GOODFELLOW AIR FORCE BASE, Texas --
A tall woman with brown hair races to her next table.
Quickly, she takes the table’s order.
Ding. A bell rings, indicating another table’s food is ready to be delivered. She runs over and grabs the serving tray.
Working more than 70 hours per week, 24-year-old Heather Celano did not have time for much of anything, especially not for higher education.
In 2004, the Missouri native enlisted as an all source analyst, hoping the Air Force would free her time so she could focus on her education.
But transitioning from managing a family owned restaurant to an Airman Basic, Celano struggled with her filter and encountered a difficult adjustment into military life.
With eyes locked on leaving the military, the self acclaimed, ‘civilian-select,’ suddenly remembered her reason why, and re-enlisted for four more years.
After finding her focus and years of guiding and mentoring, Celano came back to Goodfellow as a front line instructor in 2009.
Throughout her 18.5 years in service, eight of which as a single parent, Celano combatted every bit of opposition in her path to achieve the highest enlisted rank, Chief Master Sgt., on Dec 6.
“I have not always agreed with every Air Force decision,” Lt. Col. Daniel Blackledge, 313th TRS commander. “But this is a decision the Air Force got absolutely right.”
Her purpose now is not only giving back, mentoring, and developing the 83 staff members and hundreds of Airmen across 28 unique intelligence training classes, but helping anyone she comes in contact with.
“I think what makes her stand out is her ability to work with everyone on their level,” said Blackledge. “Her superpower is guiding, developing, and mentoring everyone, on an individual basis, from E-1 to O-6’s.”
She strives to set the next generation of Airmen up for success more than she had been, and she chose to see opportunity within her challenges on her journey.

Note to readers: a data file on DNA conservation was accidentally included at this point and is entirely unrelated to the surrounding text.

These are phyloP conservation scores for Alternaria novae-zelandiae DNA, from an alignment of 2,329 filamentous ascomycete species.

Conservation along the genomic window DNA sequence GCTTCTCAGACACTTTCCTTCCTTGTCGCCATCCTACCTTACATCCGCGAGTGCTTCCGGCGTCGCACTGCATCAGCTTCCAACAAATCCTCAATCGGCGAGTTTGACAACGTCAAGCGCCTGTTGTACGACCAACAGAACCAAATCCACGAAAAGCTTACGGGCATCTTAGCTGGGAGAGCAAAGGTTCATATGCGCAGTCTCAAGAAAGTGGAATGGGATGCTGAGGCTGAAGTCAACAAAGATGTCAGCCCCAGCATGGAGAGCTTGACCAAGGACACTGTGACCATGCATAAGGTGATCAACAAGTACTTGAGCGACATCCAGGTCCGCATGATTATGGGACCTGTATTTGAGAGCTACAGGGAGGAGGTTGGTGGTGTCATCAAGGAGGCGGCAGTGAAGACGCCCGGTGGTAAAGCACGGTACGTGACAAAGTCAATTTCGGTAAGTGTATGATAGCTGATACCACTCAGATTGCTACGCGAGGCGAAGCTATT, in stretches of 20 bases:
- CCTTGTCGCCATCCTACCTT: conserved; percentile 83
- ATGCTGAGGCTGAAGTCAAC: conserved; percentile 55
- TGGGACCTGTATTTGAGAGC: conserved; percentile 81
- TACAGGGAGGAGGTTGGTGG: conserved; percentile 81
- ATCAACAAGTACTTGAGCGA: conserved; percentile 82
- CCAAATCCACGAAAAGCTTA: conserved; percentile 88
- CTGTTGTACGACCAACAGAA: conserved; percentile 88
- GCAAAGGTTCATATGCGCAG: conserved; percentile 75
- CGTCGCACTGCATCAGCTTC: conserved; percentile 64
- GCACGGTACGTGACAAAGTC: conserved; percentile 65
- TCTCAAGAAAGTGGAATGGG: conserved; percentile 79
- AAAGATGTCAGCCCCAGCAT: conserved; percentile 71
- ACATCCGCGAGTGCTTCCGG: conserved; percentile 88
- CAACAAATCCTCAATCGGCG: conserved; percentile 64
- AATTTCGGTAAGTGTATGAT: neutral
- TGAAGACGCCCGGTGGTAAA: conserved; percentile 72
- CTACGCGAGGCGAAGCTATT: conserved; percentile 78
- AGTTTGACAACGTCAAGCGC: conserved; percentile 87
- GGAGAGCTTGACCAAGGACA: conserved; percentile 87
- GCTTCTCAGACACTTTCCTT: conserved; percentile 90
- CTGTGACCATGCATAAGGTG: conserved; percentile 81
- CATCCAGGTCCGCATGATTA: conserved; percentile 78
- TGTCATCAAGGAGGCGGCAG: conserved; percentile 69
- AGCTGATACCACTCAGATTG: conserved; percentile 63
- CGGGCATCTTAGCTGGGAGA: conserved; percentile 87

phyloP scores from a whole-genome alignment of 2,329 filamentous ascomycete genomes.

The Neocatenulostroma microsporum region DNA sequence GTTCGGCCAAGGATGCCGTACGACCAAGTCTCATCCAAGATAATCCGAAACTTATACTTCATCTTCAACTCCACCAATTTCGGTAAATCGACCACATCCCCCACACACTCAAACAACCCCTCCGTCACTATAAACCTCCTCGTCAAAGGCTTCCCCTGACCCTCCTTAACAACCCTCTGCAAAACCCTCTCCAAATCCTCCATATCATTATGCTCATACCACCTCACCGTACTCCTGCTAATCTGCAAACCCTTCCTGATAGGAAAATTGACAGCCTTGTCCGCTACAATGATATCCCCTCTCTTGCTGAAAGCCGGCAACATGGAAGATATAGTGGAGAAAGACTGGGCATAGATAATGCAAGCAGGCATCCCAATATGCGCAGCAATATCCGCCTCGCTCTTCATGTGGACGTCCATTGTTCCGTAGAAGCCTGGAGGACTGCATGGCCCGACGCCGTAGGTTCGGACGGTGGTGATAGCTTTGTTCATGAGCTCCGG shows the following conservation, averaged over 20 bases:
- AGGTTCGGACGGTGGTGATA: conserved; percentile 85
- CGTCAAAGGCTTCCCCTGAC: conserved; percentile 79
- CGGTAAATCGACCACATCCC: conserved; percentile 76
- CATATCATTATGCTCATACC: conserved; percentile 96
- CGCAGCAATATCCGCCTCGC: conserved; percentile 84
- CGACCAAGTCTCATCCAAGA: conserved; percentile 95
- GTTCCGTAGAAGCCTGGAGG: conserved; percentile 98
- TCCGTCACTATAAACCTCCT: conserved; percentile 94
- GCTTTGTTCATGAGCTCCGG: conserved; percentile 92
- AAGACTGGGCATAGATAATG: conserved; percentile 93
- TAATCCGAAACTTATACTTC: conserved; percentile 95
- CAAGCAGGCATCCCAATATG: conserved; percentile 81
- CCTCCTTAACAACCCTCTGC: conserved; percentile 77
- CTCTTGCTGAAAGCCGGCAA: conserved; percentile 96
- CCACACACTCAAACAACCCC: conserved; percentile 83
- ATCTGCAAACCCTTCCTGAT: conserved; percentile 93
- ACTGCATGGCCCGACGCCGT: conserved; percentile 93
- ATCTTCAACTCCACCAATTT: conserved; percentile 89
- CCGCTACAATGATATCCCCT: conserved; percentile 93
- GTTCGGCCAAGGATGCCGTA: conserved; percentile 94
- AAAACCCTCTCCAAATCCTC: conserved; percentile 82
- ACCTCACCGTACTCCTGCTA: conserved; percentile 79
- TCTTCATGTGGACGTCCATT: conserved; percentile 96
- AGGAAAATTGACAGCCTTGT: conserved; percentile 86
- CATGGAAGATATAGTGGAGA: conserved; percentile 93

“I’ve had a lot of leaders and mentors pour into me and push me to be better,” Celano recalled. “They saw more in me than I saw in myself. One of the biggest lessons I learned was surrounding myself with smart people, so I could learn and grow from them.”
She repeatedly thanked her leadership for constantly building her when she needed developing and letting her take a knee when emotional and mental tune-ups were necessary.
“It is realizing you do not have to be strong all the time,” said Celano, her hands gesturing as she spoke. “That’s why we do this as a team. No one would walk around with a broken arm. Your mental health is no different.”
Through personal resilience and getting help when she was close to burnout, Celano established her capabilities early in her career.
“Chief Celano has such tenacity and ability to move forward no matter what,” said Blackledge. “I have never seen the passion that she has in anyone else. She’s passionate about everything”
Her efforts came to light when she was STEP promoted to Technical Sgt. for her meritorious performance, in December 2013.
Even now, her momentum has not slowed. She dual-hats as the senior enlisted leader and an instructor on the podium at the 313th TRS.
“Chief Celano has two full time jobs,” said Blackledge. “And she does them both with vigor, passion and a relentlessness I have never seen before.”
Further demonstrating her ability to be a rockstar, Celano created time to make herself better.
Fulfilling her original reason why she joined, Chief Celano has earned two Community College of the Air Force associate degrees, a dual depth bachelor's degree in Psychology and Criminal Justice, and even achieved her master’s degree in Leadership this past October.
After completing all that education, Celano joked she finally has time to get back into fishing, kayaking, and making soap.
After accomplishing everything Celano set out to do, she continues to put her uniform on everyday, motivated by her team at the 313th TRS and the Air Force team at large.
“I am nowhere near being done,” she said energetically and with a large smile. “I have so much more to give.”